Oh yeah! The first time, we hadn’t totally moved out to L.A. yet. We were still coming back and forth between Texas and L.A. and playing shows. So we’d stay at his house for about a month or so and then head back to Texas. We were packing up the suburban and he was standing out in his front yard and kinda had this, you know, sad lonesome look on his face. I said, “Dude, do you want to go with us?” He said, “Really?” And I said, “Fucking go pack your bags and let’s go.” So he did and rode with us all the way to Texas and spent about a month with us traveling around and fucking off. He’s amazing. He’s come out to our shows and played harmonica with us. We’ve even recorded a bunch of stuff at his house, just messing around.
How is it that you’ve stayed grounded and kept the cowboy attitude and not get caught up in the craziness of the city?
Pretty much the whole time I’ve lived in L.A. I have lived up in Topanga Canyon. When you’re up there you don’t feel like you’re in the city at all. It’s a bit of an escape. And, since I spend most of my time out on the road when I get home I don’t really like to go anywhere so I kind of hide out up there. Or sometimes go to the beach. Every now and then I go to Hollywood to watch shows and such or maybe my wife and I will go see a film. I’m really not out in the scene very much or in clubs and bars. When I get home from the road the last place I want to go is a bar [laughs]. I just need a break and somewhere quiet. I try not to get too caught up in the scene. But, at the same time there are so many great bands that come through and play and there’s so many wonderful parts to the city too. I love to go to downtown L.A. and to Olvera Street. There’s some really cool parts to the city. I am trying to get out and see other parts of the city besides just the touristy destinations. Like, I’m really looking forward to playing the Regent because I haven’t been there yet.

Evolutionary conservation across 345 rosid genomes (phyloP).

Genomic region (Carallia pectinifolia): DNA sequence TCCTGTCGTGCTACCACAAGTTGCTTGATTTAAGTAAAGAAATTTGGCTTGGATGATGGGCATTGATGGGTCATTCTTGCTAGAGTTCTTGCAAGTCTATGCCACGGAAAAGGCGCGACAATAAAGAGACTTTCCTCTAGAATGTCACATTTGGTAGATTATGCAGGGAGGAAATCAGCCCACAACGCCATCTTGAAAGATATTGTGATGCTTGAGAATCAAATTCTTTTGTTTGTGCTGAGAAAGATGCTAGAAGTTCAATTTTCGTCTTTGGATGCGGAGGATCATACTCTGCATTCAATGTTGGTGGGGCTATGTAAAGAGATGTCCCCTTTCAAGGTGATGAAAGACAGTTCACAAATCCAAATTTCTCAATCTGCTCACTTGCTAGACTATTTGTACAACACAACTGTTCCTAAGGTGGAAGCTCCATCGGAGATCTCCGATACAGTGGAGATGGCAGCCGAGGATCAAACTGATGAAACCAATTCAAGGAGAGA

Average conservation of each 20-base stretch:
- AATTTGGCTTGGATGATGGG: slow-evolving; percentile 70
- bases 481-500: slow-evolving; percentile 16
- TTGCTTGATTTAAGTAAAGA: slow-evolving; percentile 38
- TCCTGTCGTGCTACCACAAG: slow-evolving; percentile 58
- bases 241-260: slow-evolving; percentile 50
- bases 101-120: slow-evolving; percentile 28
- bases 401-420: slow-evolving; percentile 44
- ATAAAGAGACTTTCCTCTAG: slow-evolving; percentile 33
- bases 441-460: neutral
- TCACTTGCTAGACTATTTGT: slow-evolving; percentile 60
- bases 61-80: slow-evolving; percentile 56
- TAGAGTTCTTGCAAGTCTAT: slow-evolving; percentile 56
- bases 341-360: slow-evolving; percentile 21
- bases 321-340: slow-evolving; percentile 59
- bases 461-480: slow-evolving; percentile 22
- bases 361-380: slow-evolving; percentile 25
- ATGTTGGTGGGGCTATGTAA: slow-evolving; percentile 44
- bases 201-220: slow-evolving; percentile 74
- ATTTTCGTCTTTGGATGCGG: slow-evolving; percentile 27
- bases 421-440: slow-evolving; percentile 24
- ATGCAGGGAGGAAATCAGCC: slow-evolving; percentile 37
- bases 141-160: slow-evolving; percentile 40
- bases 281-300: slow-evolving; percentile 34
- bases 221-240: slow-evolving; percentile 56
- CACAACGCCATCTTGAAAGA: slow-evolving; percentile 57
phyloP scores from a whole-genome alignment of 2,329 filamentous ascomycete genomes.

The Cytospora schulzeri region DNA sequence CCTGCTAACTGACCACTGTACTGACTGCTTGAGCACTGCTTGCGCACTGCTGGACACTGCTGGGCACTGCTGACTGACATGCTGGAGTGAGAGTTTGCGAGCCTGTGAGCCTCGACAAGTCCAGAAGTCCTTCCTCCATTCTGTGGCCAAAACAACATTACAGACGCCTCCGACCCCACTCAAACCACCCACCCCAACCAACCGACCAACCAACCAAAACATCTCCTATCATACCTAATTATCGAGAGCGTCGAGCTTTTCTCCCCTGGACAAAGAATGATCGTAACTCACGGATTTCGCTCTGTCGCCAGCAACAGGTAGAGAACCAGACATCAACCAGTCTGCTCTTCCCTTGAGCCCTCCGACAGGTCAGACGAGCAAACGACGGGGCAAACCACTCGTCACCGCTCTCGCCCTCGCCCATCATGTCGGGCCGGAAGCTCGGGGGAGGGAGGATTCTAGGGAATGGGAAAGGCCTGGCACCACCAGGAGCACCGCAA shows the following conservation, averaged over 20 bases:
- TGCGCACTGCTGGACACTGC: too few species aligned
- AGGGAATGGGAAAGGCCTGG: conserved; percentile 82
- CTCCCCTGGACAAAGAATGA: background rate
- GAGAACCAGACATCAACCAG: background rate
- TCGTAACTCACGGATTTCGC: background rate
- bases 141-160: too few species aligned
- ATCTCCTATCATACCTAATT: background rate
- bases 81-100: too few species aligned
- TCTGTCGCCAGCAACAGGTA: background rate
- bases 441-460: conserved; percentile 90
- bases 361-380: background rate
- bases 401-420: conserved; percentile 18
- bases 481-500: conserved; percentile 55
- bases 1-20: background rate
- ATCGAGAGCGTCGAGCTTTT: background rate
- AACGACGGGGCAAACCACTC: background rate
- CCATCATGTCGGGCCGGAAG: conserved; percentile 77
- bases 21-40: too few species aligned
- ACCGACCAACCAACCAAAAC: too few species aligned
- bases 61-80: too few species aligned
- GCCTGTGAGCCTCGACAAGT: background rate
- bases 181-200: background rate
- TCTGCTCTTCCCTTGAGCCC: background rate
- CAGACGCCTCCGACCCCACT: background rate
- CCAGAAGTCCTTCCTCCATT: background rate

Did you take up surfing when you moved to California?
I did! Uncle Rico was the one that got me into surfing. He’s a big surfer and had a couple of boards laying around. I have always been a fairly active person and like to be outdoors and in nature. So, when I first went to L.A. it was a really great thing for me to start surfing because it gave me that escape. I could just get out there and take my mind off everything. I got healthy and in shape. It was a good lifestyle for me after spending so much time on the road and in smoky bars and partying every night. It’s amazing because after riding bulls in the rodeo and once I started surfing and getting the hang of it and getting into bigger waves it was the only other thing that felt really close to that. It gave me the same kind of feeling. You don’t have time to think about it, you just have to go and react. I love the dance.
You’ve been pretty open about the hardships of growing up with alcoholic parents and how moving around so much and not having a home made it difficult to lay down roots and connect with people. When was it that you finally felt settled and at home?